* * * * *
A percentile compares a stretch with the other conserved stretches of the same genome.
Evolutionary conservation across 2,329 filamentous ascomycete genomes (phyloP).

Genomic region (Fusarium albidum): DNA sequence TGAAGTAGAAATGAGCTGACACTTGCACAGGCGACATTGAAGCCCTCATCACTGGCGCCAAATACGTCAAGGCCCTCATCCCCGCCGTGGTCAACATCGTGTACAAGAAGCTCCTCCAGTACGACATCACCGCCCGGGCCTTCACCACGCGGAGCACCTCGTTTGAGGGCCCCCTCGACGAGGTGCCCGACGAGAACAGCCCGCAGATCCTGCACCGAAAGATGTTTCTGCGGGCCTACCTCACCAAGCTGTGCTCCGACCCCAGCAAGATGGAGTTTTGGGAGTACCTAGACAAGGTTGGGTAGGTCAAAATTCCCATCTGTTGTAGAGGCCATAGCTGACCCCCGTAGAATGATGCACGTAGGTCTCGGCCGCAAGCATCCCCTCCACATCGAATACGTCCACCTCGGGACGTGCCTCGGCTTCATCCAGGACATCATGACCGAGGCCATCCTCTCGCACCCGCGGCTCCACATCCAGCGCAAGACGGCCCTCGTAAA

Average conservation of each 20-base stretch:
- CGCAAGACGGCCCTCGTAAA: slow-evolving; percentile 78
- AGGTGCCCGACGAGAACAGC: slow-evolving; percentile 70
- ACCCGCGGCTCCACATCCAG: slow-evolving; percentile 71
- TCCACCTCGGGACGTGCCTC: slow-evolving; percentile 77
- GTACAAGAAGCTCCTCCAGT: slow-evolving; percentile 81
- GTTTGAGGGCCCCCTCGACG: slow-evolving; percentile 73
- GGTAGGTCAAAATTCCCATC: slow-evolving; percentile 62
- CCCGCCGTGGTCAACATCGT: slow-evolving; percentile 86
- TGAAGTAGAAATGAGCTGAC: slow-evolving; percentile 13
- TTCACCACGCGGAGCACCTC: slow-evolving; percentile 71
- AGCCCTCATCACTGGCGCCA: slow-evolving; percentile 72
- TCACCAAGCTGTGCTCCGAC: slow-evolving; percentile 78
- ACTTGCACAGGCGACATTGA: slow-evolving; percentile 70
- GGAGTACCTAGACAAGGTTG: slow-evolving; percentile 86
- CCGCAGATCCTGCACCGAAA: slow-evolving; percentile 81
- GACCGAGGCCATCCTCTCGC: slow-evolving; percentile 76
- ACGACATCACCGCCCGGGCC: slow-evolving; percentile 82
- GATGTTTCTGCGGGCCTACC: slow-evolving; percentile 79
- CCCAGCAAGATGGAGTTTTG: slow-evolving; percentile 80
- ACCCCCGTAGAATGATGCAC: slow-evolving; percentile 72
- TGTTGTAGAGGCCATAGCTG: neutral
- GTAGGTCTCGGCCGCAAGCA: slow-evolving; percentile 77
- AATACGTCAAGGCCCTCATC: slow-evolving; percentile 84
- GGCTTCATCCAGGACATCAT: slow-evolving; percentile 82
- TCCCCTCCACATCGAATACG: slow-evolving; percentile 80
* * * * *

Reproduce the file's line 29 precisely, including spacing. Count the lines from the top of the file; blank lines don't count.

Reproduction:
- TCCCCTCCACATCGAATACG: slow-evolving; percentile 80